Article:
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Built in the 19th century, rebuilt for the 21st

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Keynote address to National Biodiversity Network conference 19 November 2015

Published in: Science
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Built in the 19th century, rebuilt for the 21st

  1. 1. @rdmpage http://iphylo.blogspot.com
  2. 2. Digitisation
  3. 3. https://www.flickr.com/photos/nhm_beetle_id/15930177695
  4. 4. GBIF.org 500+ million records
  5. 5. The Experimenter’s Museum GenBank, Natural History, and the Moral Economies of Biomedicine By Bruno J. Strasser* ABSTRACT Today, the production of knowledge in the experimental life sciences relies crucially on the use of biological data collections, such as DNA sequence databases. These collections, in both their creation and their current use, are embedded in the experimentalist tradition. At the same time, however, they exemplify the natural historical tradition, based on collecting and comparing natural facts. This essay focuses on the issues attending the establishment in 1982 of GenBank, the largest and most frequently accessed collection of experimental knowledge in the world. The debates leading to its creation—about the collection and distribution of data, the attribution of credit and authorship, and the proprietary nature of knowledge—illuminate the different moral economies at work in the life sciences in the late twentieth century. They offer perspective on the recent rise of public access publishing and data sharing in science. More broadly, this essay challenges the big picture according to which the rise of experimentalism led to the decline of natural history in the twentieth century. It argues that both traditions have been articulated into a new way of producing knowledge that has become a key practice in science at the beginning of the twenty-first century. http://dx.doi.org/10.1086/658657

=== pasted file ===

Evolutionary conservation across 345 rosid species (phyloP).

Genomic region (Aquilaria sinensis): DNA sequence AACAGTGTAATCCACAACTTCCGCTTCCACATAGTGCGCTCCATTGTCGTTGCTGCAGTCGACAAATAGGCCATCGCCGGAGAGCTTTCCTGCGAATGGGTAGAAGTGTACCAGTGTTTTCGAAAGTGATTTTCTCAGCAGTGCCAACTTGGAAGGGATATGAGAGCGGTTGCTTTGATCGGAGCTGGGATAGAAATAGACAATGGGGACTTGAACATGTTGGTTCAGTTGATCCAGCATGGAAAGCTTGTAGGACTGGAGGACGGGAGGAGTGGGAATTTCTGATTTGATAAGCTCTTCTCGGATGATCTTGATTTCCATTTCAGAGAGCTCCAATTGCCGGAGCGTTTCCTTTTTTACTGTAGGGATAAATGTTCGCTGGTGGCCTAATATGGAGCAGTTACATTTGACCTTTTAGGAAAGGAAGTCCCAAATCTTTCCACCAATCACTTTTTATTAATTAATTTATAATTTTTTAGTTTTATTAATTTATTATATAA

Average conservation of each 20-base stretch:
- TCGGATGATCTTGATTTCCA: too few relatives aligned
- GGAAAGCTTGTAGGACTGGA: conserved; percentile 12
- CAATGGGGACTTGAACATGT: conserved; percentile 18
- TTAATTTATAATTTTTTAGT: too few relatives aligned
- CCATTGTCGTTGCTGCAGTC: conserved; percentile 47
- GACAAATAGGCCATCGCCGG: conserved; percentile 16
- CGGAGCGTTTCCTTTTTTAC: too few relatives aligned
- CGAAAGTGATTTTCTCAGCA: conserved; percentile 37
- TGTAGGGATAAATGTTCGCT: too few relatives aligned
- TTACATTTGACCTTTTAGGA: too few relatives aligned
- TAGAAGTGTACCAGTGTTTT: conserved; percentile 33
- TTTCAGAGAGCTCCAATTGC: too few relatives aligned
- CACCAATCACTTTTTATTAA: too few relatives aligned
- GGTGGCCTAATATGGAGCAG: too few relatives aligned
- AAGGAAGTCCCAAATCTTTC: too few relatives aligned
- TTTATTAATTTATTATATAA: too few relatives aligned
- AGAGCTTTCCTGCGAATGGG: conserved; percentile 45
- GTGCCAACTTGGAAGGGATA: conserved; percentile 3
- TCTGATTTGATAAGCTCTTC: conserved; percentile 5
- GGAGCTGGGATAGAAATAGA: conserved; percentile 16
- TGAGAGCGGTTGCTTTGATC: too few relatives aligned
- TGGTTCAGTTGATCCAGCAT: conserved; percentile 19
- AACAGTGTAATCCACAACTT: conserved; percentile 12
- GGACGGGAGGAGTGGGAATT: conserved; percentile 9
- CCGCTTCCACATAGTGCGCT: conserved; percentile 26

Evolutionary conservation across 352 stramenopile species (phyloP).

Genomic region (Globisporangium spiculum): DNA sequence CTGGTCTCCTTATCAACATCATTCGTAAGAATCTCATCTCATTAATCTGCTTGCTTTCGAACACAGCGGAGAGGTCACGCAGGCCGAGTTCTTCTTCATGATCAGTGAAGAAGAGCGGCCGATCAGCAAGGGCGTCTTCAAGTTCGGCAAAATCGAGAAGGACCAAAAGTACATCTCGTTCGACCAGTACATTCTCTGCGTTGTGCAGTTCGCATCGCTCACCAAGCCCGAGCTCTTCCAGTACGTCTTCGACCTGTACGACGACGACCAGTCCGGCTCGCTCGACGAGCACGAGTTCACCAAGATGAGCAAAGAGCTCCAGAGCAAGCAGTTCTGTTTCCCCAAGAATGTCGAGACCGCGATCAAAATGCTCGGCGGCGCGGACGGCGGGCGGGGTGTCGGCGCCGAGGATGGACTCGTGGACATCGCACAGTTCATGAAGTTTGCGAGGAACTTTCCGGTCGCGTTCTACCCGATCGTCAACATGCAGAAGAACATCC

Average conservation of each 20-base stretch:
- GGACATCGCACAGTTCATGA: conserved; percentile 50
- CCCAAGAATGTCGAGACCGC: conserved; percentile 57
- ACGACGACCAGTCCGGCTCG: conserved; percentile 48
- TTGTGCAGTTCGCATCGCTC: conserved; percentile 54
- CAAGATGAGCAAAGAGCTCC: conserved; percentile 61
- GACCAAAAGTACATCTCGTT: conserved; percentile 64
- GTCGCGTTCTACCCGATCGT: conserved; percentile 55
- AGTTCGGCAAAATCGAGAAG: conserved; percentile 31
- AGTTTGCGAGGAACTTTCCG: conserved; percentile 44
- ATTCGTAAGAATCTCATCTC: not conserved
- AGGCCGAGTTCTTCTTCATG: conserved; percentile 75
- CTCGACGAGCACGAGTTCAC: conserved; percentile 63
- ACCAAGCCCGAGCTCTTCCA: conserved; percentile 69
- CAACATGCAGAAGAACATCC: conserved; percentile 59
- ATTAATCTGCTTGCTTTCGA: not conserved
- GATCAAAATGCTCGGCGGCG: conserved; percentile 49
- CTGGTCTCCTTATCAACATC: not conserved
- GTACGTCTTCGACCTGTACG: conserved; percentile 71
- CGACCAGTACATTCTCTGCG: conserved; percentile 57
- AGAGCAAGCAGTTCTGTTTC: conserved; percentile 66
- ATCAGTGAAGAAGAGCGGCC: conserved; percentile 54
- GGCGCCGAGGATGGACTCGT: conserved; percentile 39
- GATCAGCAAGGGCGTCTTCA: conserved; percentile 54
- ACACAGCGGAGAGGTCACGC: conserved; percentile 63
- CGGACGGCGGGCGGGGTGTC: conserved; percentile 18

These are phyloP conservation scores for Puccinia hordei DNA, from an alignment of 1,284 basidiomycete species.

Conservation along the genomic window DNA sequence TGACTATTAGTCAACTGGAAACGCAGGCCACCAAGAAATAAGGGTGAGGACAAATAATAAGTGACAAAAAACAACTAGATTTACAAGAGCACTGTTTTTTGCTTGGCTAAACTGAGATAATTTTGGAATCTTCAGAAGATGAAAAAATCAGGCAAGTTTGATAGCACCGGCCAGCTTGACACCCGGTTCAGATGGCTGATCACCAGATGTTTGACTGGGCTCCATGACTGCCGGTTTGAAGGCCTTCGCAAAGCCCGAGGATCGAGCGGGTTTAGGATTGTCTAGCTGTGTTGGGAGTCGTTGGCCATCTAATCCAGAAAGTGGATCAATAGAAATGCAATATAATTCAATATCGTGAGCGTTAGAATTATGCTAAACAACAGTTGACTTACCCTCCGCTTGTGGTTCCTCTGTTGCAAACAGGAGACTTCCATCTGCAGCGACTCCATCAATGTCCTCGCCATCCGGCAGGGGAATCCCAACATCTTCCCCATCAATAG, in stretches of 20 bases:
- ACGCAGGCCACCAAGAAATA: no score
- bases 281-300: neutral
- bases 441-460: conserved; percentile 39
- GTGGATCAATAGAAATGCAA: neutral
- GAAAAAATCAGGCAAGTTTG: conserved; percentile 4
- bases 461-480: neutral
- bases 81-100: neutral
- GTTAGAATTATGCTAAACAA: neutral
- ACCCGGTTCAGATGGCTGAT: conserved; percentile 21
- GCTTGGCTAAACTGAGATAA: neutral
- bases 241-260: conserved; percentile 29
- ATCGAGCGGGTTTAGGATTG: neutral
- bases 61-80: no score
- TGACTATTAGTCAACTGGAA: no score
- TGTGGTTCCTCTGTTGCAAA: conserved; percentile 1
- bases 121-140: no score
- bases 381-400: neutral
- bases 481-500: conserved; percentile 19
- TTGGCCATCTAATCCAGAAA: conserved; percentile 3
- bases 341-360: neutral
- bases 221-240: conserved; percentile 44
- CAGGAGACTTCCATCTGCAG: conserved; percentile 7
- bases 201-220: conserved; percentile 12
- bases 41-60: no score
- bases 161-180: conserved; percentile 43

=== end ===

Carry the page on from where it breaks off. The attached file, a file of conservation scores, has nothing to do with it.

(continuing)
6. 6. Not everybody likes digitisation
  7. 7. Digitisation is uneven
  8. 8. 441,023 data points in Kenya…
  9. 9. None of the data about Kenya comes from Kenya
  10. 10. iNaturalist
  11. 11. EOL photos in Flickr http://dx.doi.org/10.6084/m9.figshare.92668
  12. 12. https://c1.staticflickr.com/7/6162/6176297334_48b2dc550a_z.jpg Not everything can be digitised
  13. 13. 45 million pages, all Open Access
  14. 14. 100,000 articles from http://biostor.org (BHL) 1923 today
  15. 15. http://artlawjournal.com/mickey-mouse-keeps-changing-copyright-law/
  16. 16. Not everyone can access digital material
  17. 17. 4 million articles
  18. 18. 35 years in jail $US 1M fine
  19. 19. Information wants to be free Information wants to be expensive
  20. 20. www.theplantlist.org
  21. 21. You may not alter, transform, or build upon this work
  22. 22. http://iphylo.org/~rpage/theplantlist
  23. 23. The Plant List 1.1 Use of Content in Derivative works is encouraged. We do however require prior written permission for any reposting, sub- licensing, reselling, or other forms of direct redistribution of Content in their original format, unless they amount to a Derivative work. If you wish to provide a service through which Content is otherwise made available for redistribution, please contact us directly at editors@theplantlist.org.
  24. 24. Knowing what we know
  25. 25. • There are known knowns, things we know that we know • There are known unknowns, things we now know we don’t know • But there are also unknown unknowns, things we do not know we don't know
  26. 26. known unknown
  27. 27. Mt Mabu on GBIF
  28. 28. http://bionames.org
  29. 29. Actionable information
  30. 30. Think this way for a while, and you notice a key factor: old data usually isn’t very interesting. You’ll be much more interested in what your users are doing right now than what they were doing a year ago. Sure, spotting trends in historical data might be cool, but in all likelihood it isn’t actionable. Today’s data is.
  31. 31. http://dx.doi.org/10.1016/j.cub.2015.10.002
  32. 32. GBIF.org 500+ million records
  33. 33. • Digitisation and access • Knowing what we know • Actionable information

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